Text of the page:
A historical romance/mystery set in a place other than England? What is this sorcery?! This was, more or less, my thought process when I picked up this book. It’s set during the Tang Dynasty in the Pingkang Li, the pleasure quarter of the capital. Yue-ying is maidservant to a courtesan, Bai Huang is a spoiled nobleman’s son.
Together, they solve crimes!
I really liked the setting, I don’t think I read other books set in ancient China and the descriptions really brought the pleasure quarter and the marketplaces alive. The plot was rather clichéd, with a rich lord who falls in love with a poor (ex-)prostitute, but the unfamiliar setting made the story feel more original. I also liked Yue-ying’s determination and stubbornness. Bai Huang was somewhat more difficult to like: he acts like a dissolute young man who spends more time drinking with courtesans than studying, except that is only a façade and he’s a very respectful young man who wants justice even for the murder of a lowly prostitute; except sometimes he does act like a spoiled nobleman and tramples on Yue-ying’s feelings without even realizing it.
But I think this book’s biggest problem was that it couldn’t decide whether to be a romance or a mystery, and it jumped back and forth between the two. I really love mystery/romance books, but there has to be some sense to the plot. Here, the investigation would be stopped for ages while the characters made out, or alternatively there would be a whole chapter full of sudden revelations. It was confusing to say the least. There weren’t many characters, but the mystery was very convoluted and I gave up trying to solve it at some point and just waited for the characters to puzzle it out. Even then, I was confused because it turned out that they hadn’t really solved it, there were a couple of chapters that looked like an happy end, and then everyone was like “oh wait we forgot this thing so actually this is what happened and this other person is guilty”.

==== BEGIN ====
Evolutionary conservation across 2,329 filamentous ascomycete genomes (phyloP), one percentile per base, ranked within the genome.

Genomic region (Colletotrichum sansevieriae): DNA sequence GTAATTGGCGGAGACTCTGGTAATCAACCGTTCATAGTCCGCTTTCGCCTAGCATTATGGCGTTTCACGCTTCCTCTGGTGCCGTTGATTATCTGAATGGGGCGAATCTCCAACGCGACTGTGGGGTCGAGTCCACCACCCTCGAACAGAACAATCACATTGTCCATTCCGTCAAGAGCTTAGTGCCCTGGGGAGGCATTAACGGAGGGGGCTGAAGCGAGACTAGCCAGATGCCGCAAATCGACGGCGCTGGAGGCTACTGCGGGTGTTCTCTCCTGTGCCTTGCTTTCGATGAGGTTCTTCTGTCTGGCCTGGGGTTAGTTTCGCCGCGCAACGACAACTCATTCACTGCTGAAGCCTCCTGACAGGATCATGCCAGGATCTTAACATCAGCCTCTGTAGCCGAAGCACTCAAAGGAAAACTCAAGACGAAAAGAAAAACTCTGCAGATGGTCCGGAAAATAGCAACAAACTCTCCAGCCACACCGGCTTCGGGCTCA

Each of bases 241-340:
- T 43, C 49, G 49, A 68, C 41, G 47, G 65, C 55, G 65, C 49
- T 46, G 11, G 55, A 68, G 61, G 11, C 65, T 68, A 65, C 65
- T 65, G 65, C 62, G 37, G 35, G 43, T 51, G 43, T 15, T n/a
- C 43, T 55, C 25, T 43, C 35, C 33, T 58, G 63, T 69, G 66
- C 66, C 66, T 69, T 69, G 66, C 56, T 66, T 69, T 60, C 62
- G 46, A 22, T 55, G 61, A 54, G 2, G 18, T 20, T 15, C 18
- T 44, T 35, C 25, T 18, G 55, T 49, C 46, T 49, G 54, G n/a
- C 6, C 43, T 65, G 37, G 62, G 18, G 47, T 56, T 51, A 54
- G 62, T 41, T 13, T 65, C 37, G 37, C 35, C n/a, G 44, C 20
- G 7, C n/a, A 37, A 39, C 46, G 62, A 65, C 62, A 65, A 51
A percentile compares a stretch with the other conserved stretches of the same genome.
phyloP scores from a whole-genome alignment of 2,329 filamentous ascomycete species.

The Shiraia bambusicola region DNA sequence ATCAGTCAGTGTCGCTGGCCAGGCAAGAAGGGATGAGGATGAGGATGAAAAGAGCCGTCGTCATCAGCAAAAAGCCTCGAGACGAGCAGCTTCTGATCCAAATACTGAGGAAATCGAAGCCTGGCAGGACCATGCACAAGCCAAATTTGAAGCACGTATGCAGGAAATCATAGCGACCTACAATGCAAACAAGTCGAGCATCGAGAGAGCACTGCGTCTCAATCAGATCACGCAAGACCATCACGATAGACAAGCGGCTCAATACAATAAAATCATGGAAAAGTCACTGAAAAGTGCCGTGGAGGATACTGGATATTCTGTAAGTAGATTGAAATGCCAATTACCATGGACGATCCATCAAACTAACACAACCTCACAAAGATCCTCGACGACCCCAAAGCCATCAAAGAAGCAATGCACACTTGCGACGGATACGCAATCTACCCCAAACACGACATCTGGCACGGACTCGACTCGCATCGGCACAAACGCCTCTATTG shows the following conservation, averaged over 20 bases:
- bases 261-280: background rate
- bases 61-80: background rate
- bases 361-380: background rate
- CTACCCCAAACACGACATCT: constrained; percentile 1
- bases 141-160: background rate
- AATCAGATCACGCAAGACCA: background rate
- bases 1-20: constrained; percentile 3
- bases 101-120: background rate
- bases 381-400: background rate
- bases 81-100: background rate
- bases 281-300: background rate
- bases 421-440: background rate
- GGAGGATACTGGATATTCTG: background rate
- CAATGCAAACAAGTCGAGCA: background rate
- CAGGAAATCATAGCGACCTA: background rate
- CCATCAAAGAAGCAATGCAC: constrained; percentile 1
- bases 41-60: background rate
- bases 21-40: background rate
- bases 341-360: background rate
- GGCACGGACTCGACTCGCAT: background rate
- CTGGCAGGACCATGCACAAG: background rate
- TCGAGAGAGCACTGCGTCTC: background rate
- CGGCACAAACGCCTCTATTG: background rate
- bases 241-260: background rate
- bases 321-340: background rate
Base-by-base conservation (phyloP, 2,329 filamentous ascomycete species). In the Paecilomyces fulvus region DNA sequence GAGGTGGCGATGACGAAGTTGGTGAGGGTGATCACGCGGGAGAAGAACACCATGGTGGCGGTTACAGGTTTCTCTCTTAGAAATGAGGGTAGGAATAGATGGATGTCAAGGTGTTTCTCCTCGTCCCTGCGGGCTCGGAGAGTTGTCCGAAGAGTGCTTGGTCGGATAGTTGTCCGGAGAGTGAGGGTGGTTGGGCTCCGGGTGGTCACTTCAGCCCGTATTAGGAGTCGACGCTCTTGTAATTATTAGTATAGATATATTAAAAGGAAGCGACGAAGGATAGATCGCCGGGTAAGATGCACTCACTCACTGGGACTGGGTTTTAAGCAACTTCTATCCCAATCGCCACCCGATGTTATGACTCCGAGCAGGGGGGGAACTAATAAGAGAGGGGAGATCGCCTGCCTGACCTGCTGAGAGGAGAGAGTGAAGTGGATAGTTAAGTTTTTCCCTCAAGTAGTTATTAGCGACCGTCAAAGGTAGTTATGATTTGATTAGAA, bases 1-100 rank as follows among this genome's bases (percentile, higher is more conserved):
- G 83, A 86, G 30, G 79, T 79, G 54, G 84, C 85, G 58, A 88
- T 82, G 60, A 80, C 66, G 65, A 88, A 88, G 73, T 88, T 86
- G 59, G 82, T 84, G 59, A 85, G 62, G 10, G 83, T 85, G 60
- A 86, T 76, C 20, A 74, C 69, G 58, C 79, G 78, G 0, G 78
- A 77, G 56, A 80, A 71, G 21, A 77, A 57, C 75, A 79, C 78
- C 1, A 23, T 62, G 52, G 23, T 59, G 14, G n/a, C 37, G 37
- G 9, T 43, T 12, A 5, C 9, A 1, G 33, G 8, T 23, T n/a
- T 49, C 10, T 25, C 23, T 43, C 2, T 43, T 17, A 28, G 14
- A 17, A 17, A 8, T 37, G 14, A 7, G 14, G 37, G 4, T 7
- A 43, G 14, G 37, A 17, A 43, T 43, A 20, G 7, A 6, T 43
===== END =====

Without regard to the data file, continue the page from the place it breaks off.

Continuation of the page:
The romantic happy end was also rather unsatisfactory, because after Yue-ying and Bai Huang spent the whole book crying that they can’t be together because of their different class, it turned out that they could if only they asked his mother. Just… like that. It makes most of the book’s conflict seem rather useless. So I did like the characters and the setting, but I felt that overall the conclusion of the book was not very satisfactory either as a mystery or a romance. I’m reading the sequel now, about two minor characters, and I’m hoping the plotting will be less haphazard!